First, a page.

• As for the second qart of my last comment: I'm trying to figure out what you are trying to achieve with the subscript ·k etc. in your glossed examples. It might be easier altogether to use diacritics or even an additional gloss line (\glllinstead of \gll) both of which do not interfere with the height of a line. So if you could provide one example from the file you are supposed to recreate, that might make it easier for me to suggest a solution. – kmbkrkn Nov 27 '17 at 16:11
  • Thanks, @kmbkrkn, I added the original sample. As I am not the author, please don't ask me much about its meaning, I'm just a "dumb typesetter" ;-) – Digi Jan 6 '18 at 7:10
1

The original source is really badly typeset. The language example is from Èdó, (a language spoken in Nigeria) whose orthography includes both Ọ/̣o and Ẹ/̣e, (I've rendered these as code because the regular font on the site doesn't display them correctly) along with tone marks on all vowels. The underdots are sometimes written using underlines instead, but this is not really proper orthography. Use XeLaTeX and a font that supports proper combining characters to get the underdot. I've used Gentium Plus which is a free font from SIL, available here.

Using linguex

\documentclass{article}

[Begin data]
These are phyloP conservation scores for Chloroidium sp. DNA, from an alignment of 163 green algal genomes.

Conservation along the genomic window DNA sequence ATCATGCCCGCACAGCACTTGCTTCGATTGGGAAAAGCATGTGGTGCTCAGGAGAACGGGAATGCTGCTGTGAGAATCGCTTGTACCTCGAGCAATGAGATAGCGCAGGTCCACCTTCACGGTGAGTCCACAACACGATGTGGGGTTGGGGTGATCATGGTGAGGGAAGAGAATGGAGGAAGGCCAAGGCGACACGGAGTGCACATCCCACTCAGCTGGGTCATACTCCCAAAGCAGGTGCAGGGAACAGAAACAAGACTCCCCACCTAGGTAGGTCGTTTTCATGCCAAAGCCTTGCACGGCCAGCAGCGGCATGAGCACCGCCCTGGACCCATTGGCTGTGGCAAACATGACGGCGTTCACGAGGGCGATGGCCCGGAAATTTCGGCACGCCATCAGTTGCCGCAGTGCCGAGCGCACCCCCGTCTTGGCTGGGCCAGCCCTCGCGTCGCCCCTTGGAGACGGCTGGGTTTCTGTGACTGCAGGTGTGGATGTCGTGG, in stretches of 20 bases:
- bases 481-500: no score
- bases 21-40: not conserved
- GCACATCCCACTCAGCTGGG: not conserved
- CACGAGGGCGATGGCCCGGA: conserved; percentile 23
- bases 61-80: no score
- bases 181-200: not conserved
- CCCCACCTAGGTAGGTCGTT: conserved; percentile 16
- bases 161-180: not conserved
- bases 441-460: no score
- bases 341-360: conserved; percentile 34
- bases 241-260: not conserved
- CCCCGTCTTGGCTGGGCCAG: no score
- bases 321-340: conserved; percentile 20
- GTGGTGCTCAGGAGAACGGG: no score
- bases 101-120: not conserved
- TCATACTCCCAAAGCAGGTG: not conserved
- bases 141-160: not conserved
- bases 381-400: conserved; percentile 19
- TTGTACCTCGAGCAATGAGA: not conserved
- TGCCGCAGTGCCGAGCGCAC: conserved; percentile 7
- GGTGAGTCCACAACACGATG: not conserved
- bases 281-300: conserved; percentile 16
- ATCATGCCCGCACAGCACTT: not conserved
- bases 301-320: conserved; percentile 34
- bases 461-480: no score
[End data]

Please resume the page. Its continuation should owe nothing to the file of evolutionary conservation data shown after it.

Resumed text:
\usepackage{linguex}
\renewcommand\glt{} % removes extra vertical space from translation line
\usepackage{fontspec}
\setmainfont{Gentium Plus}
% Make _ active everywhere load last
\catcode`_=\active
\def_#1{\ifmmode\sb{#1}\else$\sb{#1}$\fi}

\begin{document}
\exg. Òzó_{k} gbọ́ọ́ ívìn Ọ́_{k} bòló ọ́kà\\
        Ozo plant coconut he peel korn\\
    \glt ‘Ozo planted coconut and [he] peeled the corn’

\end{document}

Using gb4e

\documentclass{article}
\usepackage{gb4e}
\renewcommand\glt{} % removes extra vertical space from translation line
\usepackage{fontspec}
\setmainfont{Gentium Plus}
\begin{document}
\begin{exe}
\ex\gll Òzó_{k} gbọ́ọ́ ívìn Ọ́_{k} bòló ọ́kà\\
        Ozo plant coconut he peel korn\\
    \glt ‘Ozo planted coconut and [he] peeled the corn’
\end{exe}
\end{document}

enter image description here

Your Answer

By clicking “Post Your Answer”, you agree to our terms of service, privacy policy and cookie policy

Not the answer you're looking for? Browse other questions tagged or ask your own question.